6 6 America COMPETES: a bipartisan bill many requirements, more NSF funding Federal R&D & Innovation are vital (10% annual increases authorized for research) Workforce issues given emphasis  Broadening participation in STEM (e.g. new HSI- UP program authorized); mentoring; renewing $  Teacher Preparation (Noyce) 10,000 more tchrs  Improving schools, education, through complex partnerships (e.g. Noyce “10A” Program)  Emphasis on more STEM degrees (ATE, STEP, Professional Sci Masters, GRF, IGERT)  Required reports for some NSF STEM programs, summarizing effectiveness – reinforcing OMB requirements

7 7 Particular Features of American COMPETES (NSF covered by Title VII) Program extensions for STEP and Noyce described in full detail ( is there a next step?) STEP-like programs also authorized for the US Dept of Energy (nuclear and fossil fuel) Ethics education required for students and postdocs on NSF grants Urges meeting critical national STEM needs for innovation -- be bold, seek value CCLI (now TUES) not mentioned, despite its ability to deliver quantity through quality (and innovation)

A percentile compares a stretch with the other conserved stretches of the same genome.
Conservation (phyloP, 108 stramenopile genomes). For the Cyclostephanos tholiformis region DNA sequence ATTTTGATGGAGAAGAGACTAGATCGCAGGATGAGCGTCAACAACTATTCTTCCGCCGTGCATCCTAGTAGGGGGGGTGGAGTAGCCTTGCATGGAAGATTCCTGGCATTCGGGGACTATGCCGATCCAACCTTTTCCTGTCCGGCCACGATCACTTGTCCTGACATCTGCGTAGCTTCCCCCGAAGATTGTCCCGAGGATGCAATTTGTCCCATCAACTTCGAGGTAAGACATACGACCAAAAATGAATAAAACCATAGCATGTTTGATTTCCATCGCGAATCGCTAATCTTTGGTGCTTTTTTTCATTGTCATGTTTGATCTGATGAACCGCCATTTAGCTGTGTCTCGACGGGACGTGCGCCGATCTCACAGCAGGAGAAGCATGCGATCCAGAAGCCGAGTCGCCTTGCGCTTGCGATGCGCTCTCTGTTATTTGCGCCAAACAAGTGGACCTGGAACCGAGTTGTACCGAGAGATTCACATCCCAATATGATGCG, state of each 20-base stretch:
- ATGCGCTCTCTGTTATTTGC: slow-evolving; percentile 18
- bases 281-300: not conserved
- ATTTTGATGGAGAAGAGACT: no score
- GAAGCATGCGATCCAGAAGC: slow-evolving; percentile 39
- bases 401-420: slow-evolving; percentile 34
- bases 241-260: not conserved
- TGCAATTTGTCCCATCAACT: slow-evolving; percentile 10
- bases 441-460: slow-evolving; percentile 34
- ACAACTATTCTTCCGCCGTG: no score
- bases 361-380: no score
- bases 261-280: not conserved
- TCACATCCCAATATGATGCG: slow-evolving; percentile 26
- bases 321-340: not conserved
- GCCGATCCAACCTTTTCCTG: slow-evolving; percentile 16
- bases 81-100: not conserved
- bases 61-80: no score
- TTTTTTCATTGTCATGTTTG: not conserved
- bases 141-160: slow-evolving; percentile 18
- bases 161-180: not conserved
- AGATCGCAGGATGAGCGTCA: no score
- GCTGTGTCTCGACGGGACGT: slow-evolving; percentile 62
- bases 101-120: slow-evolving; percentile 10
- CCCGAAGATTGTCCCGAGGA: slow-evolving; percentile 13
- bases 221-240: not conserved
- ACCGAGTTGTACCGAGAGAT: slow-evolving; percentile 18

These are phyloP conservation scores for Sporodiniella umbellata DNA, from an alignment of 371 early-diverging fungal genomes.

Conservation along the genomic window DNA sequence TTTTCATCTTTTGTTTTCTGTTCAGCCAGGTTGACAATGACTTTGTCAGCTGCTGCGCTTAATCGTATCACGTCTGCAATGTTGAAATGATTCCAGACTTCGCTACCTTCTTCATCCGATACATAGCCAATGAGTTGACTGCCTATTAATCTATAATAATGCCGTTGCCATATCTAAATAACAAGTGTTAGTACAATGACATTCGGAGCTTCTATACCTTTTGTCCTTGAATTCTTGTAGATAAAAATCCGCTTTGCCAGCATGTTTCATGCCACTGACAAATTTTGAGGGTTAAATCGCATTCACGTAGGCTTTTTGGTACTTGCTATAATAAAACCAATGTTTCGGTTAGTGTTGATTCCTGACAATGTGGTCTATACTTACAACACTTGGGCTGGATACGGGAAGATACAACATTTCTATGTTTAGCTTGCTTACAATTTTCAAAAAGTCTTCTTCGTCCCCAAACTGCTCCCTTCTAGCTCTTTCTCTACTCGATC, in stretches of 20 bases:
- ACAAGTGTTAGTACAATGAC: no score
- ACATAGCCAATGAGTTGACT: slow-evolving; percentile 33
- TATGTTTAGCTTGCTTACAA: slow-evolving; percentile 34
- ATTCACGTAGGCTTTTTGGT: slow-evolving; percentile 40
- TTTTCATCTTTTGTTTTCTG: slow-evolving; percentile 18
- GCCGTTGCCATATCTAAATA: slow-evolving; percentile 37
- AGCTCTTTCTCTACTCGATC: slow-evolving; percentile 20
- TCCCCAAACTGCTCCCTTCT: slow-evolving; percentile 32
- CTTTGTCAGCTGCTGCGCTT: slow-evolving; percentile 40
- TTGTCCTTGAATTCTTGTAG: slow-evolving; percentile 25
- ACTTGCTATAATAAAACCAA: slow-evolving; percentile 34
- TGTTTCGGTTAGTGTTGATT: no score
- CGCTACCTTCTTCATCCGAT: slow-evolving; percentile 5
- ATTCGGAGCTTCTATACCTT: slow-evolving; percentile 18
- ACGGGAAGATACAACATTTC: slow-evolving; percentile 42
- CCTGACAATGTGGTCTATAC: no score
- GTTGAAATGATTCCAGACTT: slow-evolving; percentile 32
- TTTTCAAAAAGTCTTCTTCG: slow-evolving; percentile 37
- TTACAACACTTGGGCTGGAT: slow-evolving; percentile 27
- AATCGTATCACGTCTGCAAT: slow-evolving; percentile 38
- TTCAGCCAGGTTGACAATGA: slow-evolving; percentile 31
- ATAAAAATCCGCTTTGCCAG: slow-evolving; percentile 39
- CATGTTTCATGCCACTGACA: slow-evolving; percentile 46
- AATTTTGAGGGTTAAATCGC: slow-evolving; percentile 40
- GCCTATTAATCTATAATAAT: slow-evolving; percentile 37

8 8 NSF Responses (New Emphases): Innovation = transformative research & education Explore promise of cyber-enabled learning; NSDL Renewed concern about sustainability of projects Examined & redesigned CCLI, NSDL Renewed emphasis on assessment and evaluation needed to capture value derived from a large variety of CCLI/TUES projects  New materials  New teaching methods  Faculty professional development

9 9 Cyclic Model for Creating Knowledge and Improving Practices in STEM Education Research on Teaching and Learning Implement Innovations New Materials and Strategies Increase Faculty Expertise Assess And Evaluate

10 Currently: a new 2010 NRC RAGS report, a new America Competes bill, & a new GAO Report (started) Same NRC team asked to review 5-year progress. Result: RAGS, Category 5!  unanimous view of each of the committee members: “our nation’s outlook has worsened.” Re STEM grads: “the race for quantity has already been rather decisively lost.” 10